Cooperative working

A behaviour policy must be applied consistently if it is to work. Dave Stott looks at the best ways to get staff working in cooperation. What opportunities do you have to share pupil information, techniques and skills with colleagues? For a ‘whole school’ behaviour policy to be effective it is important to have a consistent and co operative approach to teaching, learning and managing behaviour.

Scenario 1

Teacher arrives in the staffroom at morning break, obviously stressed and emotional and, whilst pouring a cup of coffee, declares that he/she has had a really difficult time with: class B/individual student/year group, etc.

Other members of staff are listening, some with sympathetic expressions, others making ‘I know exactly what you mean’ type comments.

On the other side of the staffroom another member of staff, who has been listening to the comments replies that he/she never has any problems with the class/individual/group!

The underlying messages of such an exchange are not only very interesting but can be potentially de motivating and divisive to the staff group.

a) How does such a comment make you feel after you have had the courage to admit your problem?

b) What message is the commenting teacher trying to make? He/she has excellent behaviour management skills? He/she doesn’t rate yours or other members of staff skills?

c)  Whatever whole school systems are in place it is obvious that the commenting teacher ‘does his/her own thing’.

d) Comments of this nature can introduce unhelpful grouping or cliques into the staff room.

Scenario 2

School has organised support to teaching groups using teaching assistants who are allocated to certain individual students and/or class/year groups. The timings of the lessons are such that there is little or no time at either the beginning or end of the lessons for class/subject teacher and classroom assistant to discuss any issues which may have arisen regarding individuals or teaching points.

In this situation it becomes very difficult to share styles of approach, skills or advice when time is so pressurised.

Scenario 3

The school operates a clear tracking and recording system for behaviour management (electronic or paper) which relies on clear, objective information being systematically recorded by all members of staff. There is also an agreed hierarchical process by which more difficult students can be referred on to senior staff.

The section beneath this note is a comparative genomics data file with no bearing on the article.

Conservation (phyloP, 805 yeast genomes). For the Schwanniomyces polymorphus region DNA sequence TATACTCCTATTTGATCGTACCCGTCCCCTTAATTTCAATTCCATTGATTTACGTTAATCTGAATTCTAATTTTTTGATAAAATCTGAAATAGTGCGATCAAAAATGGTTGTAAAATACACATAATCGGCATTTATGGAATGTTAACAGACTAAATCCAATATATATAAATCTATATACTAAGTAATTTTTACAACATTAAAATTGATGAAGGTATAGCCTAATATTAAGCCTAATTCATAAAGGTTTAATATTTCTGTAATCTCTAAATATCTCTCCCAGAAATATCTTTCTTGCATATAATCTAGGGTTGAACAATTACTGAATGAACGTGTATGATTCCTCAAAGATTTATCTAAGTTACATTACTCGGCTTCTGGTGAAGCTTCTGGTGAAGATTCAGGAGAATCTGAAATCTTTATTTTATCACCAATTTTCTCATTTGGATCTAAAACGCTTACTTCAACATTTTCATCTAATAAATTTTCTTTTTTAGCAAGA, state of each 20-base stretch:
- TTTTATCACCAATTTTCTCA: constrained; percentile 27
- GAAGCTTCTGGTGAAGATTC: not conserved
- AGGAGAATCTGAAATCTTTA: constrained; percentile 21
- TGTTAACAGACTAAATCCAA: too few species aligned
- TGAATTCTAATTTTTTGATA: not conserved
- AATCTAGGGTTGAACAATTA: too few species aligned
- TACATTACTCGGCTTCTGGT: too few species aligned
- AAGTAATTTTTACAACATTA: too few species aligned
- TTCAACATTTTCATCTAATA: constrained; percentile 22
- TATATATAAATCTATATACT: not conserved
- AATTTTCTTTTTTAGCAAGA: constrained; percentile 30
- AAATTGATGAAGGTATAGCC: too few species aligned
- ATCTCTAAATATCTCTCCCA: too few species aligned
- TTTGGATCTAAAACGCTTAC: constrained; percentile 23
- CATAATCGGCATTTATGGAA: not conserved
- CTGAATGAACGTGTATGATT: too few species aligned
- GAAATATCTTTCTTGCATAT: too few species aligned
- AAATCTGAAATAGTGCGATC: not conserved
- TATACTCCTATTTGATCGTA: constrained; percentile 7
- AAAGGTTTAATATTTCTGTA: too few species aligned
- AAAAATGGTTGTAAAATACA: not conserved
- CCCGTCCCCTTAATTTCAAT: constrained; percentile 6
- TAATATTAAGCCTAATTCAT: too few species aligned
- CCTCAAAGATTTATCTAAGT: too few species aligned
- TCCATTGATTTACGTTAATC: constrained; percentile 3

Unfortunately there is clear evidence from the recorded information that:

a)  Not all staff are completing the required information
b)  Some members of staff appear to be ‘accelerating’ students through the referral system
c)  Information which is being recorded is subjective and therefore not entirely accurate.

Practical Tips

All of the above three scenarios directly undermine the concept of a consistent and cooperative approach to teaching, learning and behaviour management.

Staff groups can be unsettled and undermined by individuals who are only prepared to consider their own needs and techniques. They may indeed ‘have no problems’ with groups or individuals, but how are their approaches affecting the behaviour of students with other staff?

Classroom assistants who work with students in a variety of teaching situations often report that student behaviour is greatly affected, both positively and negatively, by the style and approach of individual teachers. Benefits can be developed by staff actively working together and sharing their knowledge, style and expertise.

Teachers and teaching assistants often feel pressurised by time during the school day. Often a bell will denote not just the end of a lesson, but also the start of the next. How then, can TAs and teachers be expected to share information and advice? Perhaps alterations can be made to the timing of the school day? Possibly time could be allocated at start of the day/lunch/end of the day for these discussions to take place?

If the only time teacher and TA see each other is during the lesson when up to 32 students are present, then little or no planning, sharing and evaluating can take place. In the worst case scenarios teacher perhaps only knows the TA as Mrs? or Mr? and is also  unsure of his or her role in their classroom. Then the inevitable will take place: the TA is ‘velcroed’ to the target student and makes no other impact in the classroom.

As schools become better and better at recording and tracking student behaviour (often using quite elaborate electronic systems) so there is even more emphasis on the need for all staff to complete or ‘input’ the information. Tracking systems can have a highly positive effect on individual behavior, monitoring problem areas of the school, highlighting difficult times of the day, communicating between staff, student and parents, and recording incidents and resolutions. However, these systems are only as good as the information that is being recorded on a daily basis. The information must be accurate and objective.

All three of the above scenarios are intended to reflect and remind staff of the need to work cooperatively within the staff group. That is not to say there is no room for the ‘individual’ – quite the opposite. The individual teacher who does possess skills, flair and knowledge can greatly enhance the effectiveness of other teacher if they are prepared to share their expertise and work as a partnership.

This e-bulletin issue was first published in October 2011

About the author: Dave Stott has 30 years’ teaching experience including seven years as a headteacher. He has worked in mainstream and special schools, and Local Authority behaviour support services. Dave is now a writer, consultant and trainer.